In 1970, Citibank set in motion a series of events that eventually gave birth to a movement dedicated to simple, clear writing. Now called the plain language movement, Citibank’s efforts resulted in legislatures across the country passing laws requiring documents like insurance policies and consumer contracts to be written simply.
The famous promissory note
Citibank had spent significant time in small claims court trying to collect on its promissory notes (the document you sign when borrowing money). It had also invested a lot of time training staff to answer customers’ questions about its complicated forms and contracts.
However, the request for a simpler promissory note first came from the marketing department. Citibank was aiming to be seen as a leader in consumer relations, and its marketers knew that simpler documents would be key in achieving that goal. And thus began the process of rewriting the promissory note in plain language. That note became an icon of the plain language movement.
You can delay enforcing any of your rights under this note without losing them.
No failure or delay on the part of the Bank in exercising, and no failure to file or otherwise enforce the Bank’s security interest in or with respect to any Collateral, shall operate as a waiver of any right or remedy hereunder or release any of the undersigned may be extended or waived by the Bank, any contract or other agreement evidencing or relating to any Obligation or any Collateral may be amended and any Collateral exchanged, surrendered or otherwise dealt with in accordance with any agreement relative thereto, all without affecting the liability of any of the undersigned.
Citibank is on record that it improved its image and saved consumer litigation costs by simplifying documents. And the wording of the new form has never been challenged in court.
A movement is born
Since Citibank’s (at the time) revolutionary change, numerous states passed statutes encouraging plain language, the SEC issued its landmark Plain English Handbook in 1998, the federal government passed the Plain Language in Government Communications Act in 2008, and President Obama signed the Plain Writing Act of 2010, requiring the federal government to write documents in simple language.
With all this momentum decades ago, shouldn’t plain language now reign supreme? Sadly, that’s far from the case. As professional writers, we encounter jargon, legalese and overly complicated prose—in short, gobbledygook—everywhere. And we still find ourselves explaining to clients why writing should be as simple and clear as possible.
Why? Because conveying ideas with the greatest possible clarity is difficult. It requires an in-depth understanding of the subject matter AND writing skill. Rarely are those two attributes combined in one person.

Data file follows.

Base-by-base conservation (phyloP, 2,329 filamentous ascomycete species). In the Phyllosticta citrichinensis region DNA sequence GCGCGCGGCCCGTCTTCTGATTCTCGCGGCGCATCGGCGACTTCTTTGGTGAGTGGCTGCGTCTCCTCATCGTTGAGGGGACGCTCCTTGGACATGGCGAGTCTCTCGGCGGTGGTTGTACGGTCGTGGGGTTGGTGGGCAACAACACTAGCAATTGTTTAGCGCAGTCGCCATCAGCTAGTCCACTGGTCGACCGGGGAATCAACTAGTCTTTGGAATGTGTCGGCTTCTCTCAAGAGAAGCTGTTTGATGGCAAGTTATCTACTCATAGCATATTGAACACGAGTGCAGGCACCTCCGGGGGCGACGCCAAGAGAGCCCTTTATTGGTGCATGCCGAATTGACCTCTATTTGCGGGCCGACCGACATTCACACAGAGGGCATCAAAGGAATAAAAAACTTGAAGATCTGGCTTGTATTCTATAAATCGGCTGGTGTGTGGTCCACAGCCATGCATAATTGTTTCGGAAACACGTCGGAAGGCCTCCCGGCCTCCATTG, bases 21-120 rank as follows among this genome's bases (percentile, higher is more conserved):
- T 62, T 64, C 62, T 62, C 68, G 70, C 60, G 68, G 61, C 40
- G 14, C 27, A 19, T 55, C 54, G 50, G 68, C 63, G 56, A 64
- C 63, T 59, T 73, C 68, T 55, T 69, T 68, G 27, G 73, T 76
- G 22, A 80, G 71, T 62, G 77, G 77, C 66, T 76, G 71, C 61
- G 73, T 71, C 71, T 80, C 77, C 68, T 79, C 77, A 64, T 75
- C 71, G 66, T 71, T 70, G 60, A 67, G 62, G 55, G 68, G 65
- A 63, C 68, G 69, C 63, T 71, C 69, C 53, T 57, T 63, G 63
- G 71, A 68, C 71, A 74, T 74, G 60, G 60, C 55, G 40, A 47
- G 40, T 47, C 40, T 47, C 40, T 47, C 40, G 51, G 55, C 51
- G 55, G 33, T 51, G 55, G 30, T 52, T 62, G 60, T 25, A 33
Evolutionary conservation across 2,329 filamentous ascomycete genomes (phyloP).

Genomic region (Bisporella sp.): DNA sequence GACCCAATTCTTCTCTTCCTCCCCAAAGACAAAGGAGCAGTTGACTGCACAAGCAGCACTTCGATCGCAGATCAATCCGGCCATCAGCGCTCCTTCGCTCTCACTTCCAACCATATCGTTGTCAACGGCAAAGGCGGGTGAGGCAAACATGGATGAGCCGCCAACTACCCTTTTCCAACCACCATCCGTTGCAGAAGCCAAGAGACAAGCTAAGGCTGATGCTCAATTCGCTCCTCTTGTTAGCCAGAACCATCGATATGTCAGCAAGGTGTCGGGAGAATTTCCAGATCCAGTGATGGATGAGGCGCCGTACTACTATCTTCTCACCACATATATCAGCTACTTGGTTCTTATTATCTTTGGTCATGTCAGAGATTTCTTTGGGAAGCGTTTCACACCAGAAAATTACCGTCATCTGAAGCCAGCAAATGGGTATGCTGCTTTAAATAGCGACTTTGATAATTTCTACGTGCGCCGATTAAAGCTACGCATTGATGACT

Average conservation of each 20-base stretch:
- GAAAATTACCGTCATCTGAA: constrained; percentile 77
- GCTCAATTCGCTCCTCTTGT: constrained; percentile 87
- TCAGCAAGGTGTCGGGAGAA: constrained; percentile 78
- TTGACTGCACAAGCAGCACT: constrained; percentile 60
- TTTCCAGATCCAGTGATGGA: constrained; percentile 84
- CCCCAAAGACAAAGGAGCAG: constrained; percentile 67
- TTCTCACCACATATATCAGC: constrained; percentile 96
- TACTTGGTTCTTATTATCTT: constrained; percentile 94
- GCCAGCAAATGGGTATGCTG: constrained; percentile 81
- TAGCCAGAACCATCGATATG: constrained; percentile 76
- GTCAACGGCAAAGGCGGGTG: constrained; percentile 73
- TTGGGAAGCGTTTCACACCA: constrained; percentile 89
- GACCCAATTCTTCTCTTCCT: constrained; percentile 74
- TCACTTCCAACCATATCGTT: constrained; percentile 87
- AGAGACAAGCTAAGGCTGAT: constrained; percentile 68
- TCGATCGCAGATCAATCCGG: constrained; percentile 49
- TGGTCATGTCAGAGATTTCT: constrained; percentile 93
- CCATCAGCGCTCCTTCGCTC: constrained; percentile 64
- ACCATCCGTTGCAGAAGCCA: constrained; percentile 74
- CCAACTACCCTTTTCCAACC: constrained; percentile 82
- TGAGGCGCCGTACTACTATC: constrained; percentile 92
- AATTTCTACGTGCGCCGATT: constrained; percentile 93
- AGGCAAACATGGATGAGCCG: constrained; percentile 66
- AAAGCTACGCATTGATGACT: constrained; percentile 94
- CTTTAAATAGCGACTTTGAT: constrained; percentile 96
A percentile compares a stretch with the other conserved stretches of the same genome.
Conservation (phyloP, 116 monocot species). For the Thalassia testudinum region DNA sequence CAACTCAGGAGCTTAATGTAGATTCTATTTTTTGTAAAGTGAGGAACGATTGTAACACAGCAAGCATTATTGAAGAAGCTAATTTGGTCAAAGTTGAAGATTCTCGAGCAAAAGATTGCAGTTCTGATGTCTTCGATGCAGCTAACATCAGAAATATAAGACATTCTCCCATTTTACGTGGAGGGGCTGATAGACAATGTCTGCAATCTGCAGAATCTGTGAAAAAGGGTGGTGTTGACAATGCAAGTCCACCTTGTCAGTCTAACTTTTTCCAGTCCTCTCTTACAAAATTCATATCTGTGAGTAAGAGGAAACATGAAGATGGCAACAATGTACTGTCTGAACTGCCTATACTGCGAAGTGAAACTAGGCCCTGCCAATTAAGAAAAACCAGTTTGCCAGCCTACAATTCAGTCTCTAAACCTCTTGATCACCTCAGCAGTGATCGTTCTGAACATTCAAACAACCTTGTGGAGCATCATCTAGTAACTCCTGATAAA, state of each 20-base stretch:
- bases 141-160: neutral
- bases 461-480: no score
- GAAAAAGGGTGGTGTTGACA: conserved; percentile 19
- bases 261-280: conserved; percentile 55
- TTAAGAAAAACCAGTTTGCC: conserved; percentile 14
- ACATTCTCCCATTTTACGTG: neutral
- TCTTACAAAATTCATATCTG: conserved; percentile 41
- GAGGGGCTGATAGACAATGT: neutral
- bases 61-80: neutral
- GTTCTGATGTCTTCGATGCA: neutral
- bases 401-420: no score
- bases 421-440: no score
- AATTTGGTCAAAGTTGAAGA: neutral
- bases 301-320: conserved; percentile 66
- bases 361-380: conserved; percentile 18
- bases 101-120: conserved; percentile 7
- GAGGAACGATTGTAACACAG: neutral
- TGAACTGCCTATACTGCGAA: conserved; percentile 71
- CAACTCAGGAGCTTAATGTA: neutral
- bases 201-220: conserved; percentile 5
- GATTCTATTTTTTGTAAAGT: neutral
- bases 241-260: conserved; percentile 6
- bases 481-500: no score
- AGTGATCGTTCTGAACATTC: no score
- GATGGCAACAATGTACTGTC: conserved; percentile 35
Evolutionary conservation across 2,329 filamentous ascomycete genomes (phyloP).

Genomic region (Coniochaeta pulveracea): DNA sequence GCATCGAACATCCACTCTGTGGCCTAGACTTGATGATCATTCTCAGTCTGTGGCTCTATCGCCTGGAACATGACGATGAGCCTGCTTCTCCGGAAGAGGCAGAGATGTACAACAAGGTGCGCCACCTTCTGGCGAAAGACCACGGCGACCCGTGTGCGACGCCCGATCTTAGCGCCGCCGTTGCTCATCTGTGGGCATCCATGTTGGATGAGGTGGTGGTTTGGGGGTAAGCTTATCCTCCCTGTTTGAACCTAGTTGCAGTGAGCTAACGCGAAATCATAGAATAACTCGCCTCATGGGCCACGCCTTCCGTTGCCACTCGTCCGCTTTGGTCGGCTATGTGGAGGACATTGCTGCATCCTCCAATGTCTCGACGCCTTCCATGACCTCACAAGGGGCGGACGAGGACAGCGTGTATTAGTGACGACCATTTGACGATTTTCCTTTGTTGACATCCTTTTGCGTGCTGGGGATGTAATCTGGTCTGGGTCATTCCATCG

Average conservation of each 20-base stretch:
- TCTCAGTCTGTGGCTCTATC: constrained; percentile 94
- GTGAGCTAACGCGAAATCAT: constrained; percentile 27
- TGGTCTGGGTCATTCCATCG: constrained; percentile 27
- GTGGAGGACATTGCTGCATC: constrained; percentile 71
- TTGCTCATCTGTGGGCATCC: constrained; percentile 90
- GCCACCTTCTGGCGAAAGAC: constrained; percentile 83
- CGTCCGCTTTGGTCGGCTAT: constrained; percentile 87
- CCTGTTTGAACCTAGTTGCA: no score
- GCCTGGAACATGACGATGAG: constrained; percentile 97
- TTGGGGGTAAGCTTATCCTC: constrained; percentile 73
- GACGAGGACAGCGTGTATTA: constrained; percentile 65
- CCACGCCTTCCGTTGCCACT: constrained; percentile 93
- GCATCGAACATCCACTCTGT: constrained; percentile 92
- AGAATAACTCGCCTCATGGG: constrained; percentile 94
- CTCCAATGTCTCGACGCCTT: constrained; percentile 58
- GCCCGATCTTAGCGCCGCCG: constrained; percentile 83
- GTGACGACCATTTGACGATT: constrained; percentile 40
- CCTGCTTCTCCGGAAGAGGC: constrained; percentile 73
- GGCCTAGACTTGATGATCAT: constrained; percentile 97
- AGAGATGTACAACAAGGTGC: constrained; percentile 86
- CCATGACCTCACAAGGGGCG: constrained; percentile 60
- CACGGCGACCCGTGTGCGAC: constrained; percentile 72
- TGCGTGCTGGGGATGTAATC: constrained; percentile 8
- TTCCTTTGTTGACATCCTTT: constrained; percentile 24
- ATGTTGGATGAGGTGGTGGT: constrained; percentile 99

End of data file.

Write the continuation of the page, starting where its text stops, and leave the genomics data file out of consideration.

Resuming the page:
How to write plain
Here a few tips you can implement today to make your writing simpler, and thus more effective:
- Resist the urge to sound formal
- Omit unnecessary detail
- Be concise: keep the average sentence length below 25 words
- In most sentences, put only one main thought
- Use mainly active voice
- Use concrete words, not abstractions
- Refer to people and companies by name. This is especially important for lawyers who use plaintiff, defendant, appellant, appellee, lessor and lessee instead of actual names (imagine if novels used protagonist and antagonist)
- Write in a familiar voice with familiar words (end not termination, hurry not expedite, explain not elucidate, use not utilize)
- Make everything you write speakable
- Avoid nominalizations – act, don’t take action; assume, don’t make assumptions; conclude, don’t draw conclusions
- Use headings and topic sentences to summarize the main idea of paragraphs
- Use lists and bullet points
Want to learn more?
Below are a few organizations dedicated to the art of plain language. Their websites are treasure troves of information.
The Center for Plain Language is a US-based nonprofit organization promoting the use of plain language in the public and private sectors. The organization hosts annual symposiums in Washington DC. The Center also gives ClearMark Awards to outstanding examples of clear communication, and WonderMark awards to examples of truly bad communication.
The Plain Language Action and Information Network (PLAIN) is a group of federal employees from many different agencies and specialties who support the use of clear communication in government writing.
The Legal Writing Institute is a non-profit organization dedicated to improving legal writing by providing a forum for discussion and scholarship about legal writing, analysis, and research. It promotes these activities through its publications, workshops, specialty conferences, and the national biennial conferences held in even-numbered years.
Clarity is a worldwide lawyers’ group and interested lay people campaigning for the use of good, clear language by the legal profession.
Scribes, or The American Society of Writers on Legal Subjects, seeks to spread the growing scorn for legal writing that is turgid, obscure, and needlessly dull.
If you’d like more information on plain language and how to write clearly and simply, contact me at email@example.com or 904-374-5733.